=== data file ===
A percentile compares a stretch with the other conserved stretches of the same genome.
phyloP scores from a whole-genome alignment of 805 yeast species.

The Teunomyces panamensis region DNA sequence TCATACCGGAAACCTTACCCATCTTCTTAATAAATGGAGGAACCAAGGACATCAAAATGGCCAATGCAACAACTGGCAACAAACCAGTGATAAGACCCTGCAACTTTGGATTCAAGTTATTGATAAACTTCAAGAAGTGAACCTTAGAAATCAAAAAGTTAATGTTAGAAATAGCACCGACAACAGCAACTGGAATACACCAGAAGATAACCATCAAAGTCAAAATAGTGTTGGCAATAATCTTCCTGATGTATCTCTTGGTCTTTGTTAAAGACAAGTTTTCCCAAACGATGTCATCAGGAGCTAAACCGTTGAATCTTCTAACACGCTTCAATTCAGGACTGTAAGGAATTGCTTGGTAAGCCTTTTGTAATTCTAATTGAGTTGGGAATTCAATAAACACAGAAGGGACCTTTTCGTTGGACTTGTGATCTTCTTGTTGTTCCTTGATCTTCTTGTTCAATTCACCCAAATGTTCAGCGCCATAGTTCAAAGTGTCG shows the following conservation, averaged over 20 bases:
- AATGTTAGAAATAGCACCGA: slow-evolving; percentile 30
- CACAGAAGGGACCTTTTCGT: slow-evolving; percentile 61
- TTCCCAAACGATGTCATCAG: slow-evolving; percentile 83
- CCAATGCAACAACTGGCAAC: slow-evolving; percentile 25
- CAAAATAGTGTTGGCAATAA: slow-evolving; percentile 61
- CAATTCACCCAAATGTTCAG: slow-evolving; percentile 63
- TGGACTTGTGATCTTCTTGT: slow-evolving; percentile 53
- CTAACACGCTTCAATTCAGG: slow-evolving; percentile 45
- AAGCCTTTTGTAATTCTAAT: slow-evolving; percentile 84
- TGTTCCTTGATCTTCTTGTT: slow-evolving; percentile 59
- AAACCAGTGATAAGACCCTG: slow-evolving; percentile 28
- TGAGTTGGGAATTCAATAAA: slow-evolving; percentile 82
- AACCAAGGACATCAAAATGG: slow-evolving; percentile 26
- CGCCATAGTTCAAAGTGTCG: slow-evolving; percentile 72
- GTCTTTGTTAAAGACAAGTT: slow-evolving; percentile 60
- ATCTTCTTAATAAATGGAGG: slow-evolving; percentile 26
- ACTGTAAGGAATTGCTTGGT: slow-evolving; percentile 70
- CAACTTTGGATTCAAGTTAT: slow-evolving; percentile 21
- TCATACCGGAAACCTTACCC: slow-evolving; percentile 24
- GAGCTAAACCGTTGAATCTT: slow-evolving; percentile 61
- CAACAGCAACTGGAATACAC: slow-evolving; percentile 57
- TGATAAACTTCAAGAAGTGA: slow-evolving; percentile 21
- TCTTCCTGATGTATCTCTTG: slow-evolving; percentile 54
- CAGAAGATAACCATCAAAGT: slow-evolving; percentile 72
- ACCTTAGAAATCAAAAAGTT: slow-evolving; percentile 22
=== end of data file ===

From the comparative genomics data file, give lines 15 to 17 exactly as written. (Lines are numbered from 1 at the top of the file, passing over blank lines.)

- TGAGTTGGGAATTCAATAAA: slow-evolving; percentile 82
- AACCAAGGACATCAAAATGG: slow-evolving; percentile 26
- CGCCATAGTTCAAAGTGTCG: slow-evolving; percentile 72